Should We Reserve Monies for Siding/Trim Replacement? By Andrew Amorosi, P.E, R.S., Principal

The Falcon Group, Engineering, Architecture & Energy Consulting

C apital Reserve Funding Analysis has a primary purpose to offer recommendations for the amount of monies an association should budget on a yearly basis for the future replacement of commonly owned elements of a single or multi-family community. The analysis and recommendations provide an important guideline that helps aid in the bypass of possible future special assess- ments of the individual unit owners. Building finishing systems or siding, whether EIFS (syn- thetic stucco), stucco, wood, vinyl or even aluminum or adhered stone veneer, have often been carelessly elimi- nated or omitted from the capital reserve funding of many communities. Common reasoning is that there is a pre- sumption with regards to siding that it should “last for 40 or 50 years”, or “it should last as long as the building”. Unfortunately, many aging communities are now being faced with the hardship of replacing siding without the nec- essary funds to do so. In some cases, the result has been significant impact on the residents of the community due to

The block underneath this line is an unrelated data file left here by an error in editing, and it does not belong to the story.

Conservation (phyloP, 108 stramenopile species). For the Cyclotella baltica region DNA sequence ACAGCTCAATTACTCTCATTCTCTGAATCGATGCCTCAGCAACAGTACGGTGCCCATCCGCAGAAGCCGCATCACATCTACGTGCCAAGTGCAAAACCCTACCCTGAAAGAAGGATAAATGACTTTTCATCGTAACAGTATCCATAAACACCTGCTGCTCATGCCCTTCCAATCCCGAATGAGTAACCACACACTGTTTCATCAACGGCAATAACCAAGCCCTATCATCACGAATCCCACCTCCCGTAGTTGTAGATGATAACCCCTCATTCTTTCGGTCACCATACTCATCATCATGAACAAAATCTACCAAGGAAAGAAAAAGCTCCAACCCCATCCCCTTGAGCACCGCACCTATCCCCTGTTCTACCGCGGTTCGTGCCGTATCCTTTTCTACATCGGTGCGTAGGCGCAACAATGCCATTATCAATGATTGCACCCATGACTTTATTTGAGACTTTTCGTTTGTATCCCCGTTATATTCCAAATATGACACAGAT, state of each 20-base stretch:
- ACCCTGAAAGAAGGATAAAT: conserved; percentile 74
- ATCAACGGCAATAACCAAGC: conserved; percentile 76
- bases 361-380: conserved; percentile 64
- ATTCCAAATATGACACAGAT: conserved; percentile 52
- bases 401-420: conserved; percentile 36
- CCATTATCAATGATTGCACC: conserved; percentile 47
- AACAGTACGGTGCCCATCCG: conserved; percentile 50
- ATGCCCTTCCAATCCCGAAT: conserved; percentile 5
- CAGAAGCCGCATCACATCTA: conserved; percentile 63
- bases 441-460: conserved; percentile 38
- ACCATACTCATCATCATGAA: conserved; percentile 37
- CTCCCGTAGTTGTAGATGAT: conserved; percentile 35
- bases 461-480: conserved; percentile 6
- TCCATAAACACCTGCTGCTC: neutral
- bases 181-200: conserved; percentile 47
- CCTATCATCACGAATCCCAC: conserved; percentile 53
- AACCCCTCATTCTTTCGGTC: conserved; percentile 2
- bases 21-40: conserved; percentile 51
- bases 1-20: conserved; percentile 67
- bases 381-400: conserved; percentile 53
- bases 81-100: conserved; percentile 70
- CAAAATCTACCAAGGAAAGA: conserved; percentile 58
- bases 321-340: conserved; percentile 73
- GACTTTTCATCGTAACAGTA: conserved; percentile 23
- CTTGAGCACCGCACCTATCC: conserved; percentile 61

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the associations imposing special assessments upon resi- dents of the community, which can be extremely costly and a large financial burden. While premature replacement is more common with EIFS, stucco surfaces and wood style siding, associations with vinyl or aluminum siding are also being affected. Siding manufacturers have come a long way in providing an improved product and superior warranties for the materi- als, which affords some assurance of protection; however, there are many factors that affect the performance and use- ful life of a siding material or building finishing systems that tend to be ignored and forgotten. Community associations should be made aware and sufficiently educated of the potential problems that could arise. EIFS/Stucco EIFS, stucco and adhered masonry veneer (faux stone) systems rely heavily on the adequacy of the initial installa- tion to function efficiently and effectively. A system that has CONT I NU E S ON PAGE 26


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